Pete Wargent blogspot

Co-founder & CEO of AllenWargent property buyer's agents, offices in Brisbane (Riverside) & Sydney (Martin Place), and CEO of WargentAdvisory (providing subscription analysis, reports & services to institutional clients).

4 x finance/investment author - 'Get a Financial Grip: a simple plan for financial freedom’ (2012) rated Top 10 finance books by Money Magazine & Dymocks.

"Unfortunately so much commentary is self-serving or sensationalist. Pete Wargent shines through with his clear, sober & dispassionate analysis of the housing market, which is so valuable. Pete drills into the facts & unlocks the details that others gloss over in their rush to get a headline. On housing Pete is a must read, must follow - he is one of the finest property analysts in Australia" - Stephen Koukoulas, MD of Market Economics, former Senior Economics Adviser to Prime Minister Gillard.

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"The most knowledgeable person on Aussie real estate markets - Pete's work is great, loads of good data and charts, the most comprehensive analyst I follow in Australia. If you follow Australia, follow Pete Wargent" - Jonathan Tepper, Variant Perception, Global Macroeconomic Research, and author of the New York Times bestsellers 'End Game' and 'Code Red'.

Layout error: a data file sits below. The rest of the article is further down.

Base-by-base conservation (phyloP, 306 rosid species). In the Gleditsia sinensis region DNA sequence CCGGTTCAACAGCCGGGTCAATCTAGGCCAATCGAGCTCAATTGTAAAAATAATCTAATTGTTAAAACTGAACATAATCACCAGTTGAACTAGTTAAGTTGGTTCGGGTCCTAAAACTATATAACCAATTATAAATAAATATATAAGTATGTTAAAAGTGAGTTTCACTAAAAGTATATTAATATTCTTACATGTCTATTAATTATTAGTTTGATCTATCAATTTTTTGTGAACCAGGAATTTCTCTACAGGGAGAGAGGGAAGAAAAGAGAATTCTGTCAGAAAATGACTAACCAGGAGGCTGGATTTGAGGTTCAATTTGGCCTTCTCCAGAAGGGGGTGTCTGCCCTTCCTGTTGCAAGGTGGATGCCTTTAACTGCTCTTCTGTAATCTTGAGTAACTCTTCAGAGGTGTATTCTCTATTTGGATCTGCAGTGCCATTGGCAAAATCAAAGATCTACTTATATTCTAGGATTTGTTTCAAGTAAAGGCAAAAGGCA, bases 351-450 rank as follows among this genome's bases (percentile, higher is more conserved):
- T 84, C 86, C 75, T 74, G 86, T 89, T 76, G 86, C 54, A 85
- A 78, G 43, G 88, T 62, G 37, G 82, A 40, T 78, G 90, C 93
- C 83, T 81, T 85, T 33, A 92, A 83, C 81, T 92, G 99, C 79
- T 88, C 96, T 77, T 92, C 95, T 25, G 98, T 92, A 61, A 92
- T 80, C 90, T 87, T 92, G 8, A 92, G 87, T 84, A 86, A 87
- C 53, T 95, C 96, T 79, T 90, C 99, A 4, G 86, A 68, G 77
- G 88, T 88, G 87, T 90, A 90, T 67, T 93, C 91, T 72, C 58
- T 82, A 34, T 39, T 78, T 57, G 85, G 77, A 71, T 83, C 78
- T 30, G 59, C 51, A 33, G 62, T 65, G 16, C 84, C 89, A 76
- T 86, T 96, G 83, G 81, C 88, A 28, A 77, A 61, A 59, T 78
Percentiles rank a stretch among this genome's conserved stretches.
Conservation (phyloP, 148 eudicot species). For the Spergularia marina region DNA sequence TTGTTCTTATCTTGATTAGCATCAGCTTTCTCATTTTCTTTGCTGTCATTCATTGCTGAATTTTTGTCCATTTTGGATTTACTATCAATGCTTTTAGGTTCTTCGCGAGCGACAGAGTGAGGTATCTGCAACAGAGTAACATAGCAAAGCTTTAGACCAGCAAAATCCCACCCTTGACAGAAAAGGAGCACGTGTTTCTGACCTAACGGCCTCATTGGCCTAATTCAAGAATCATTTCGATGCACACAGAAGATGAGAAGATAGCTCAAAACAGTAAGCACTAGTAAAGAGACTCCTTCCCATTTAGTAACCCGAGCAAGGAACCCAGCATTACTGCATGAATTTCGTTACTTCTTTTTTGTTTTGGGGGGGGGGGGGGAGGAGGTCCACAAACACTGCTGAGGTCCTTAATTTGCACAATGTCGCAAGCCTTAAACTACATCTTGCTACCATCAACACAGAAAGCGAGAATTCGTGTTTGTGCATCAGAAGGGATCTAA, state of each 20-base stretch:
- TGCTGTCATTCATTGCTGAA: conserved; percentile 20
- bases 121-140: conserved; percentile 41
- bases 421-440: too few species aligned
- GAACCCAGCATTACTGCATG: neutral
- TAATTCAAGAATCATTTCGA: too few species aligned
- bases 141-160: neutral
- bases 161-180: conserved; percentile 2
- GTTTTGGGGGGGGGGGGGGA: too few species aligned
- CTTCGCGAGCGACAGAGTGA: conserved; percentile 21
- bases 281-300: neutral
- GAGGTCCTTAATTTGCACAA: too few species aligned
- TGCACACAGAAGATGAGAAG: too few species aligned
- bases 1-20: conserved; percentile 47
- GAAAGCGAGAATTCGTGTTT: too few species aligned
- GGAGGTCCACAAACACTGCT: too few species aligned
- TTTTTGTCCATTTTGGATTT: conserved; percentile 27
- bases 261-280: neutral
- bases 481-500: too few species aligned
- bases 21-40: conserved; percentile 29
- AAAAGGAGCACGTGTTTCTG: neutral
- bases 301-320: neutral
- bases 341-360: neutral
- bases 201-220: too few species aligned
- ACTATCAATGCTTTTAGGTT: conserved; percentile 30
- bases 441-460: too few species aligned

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Friday, 26 September 2014

Burning pain ahead for coal mining regions

What next?

If there is one thing I learned from working in the mining industry, it is that forecasting commodity prices is a fool's errand.

Working in the copper/gold/silver sector each year I prepared budgets and forecasts based upon a range of assumptions, but realistically who could have forecast the outrageous swings in fortunes of those commodities through the past decade? Certainly nobody preparing the wildly inaccurate stockbroker reports, that's for sure!

Let us take a 60 second run through what's happening to the bulk commodities right now which is causing a great deal of excitement in the media and a great deal of pain to Western Australia's budgets in particular.

Since it accounts for almost one third of the Reserve Bank's commodity price index, iron ore is attracting most of the headlines, but as we will consider below, it could be the coal mining regions which face the brunt of the pain. 

Part 1 - Price

As I looked at here the respective prices of coking coal and thermal coal have genuinely crashed, and with Australian coal mines at the sharp end of the cost curve we are going to see an ugly shakeout of the high-cost producers and elevated levels of unemployment in coal mining regions.

Coal mining regions are already suffering badly, new coal projects are unlikely to get off he ground in the present environment, and unemployment in coal mining regions has already been rising worryingly.

That turn leads me to be fearful for property markets in coal mining towns and regions of Australia.

As for the iron ore price, well, history shows that commodity prices frequently overshoot on the upside in a speculative frenzy and on the downside as producers flood the market with a glut of supply, and we are currently in the latter phase during this cycle.

How far this has to run is anybody's guess - it's nigh on impossible enough to forecast in markets where the LME provides great transparency on warehouse stocks let alone where assumptions are reliant on rubbery data out of China.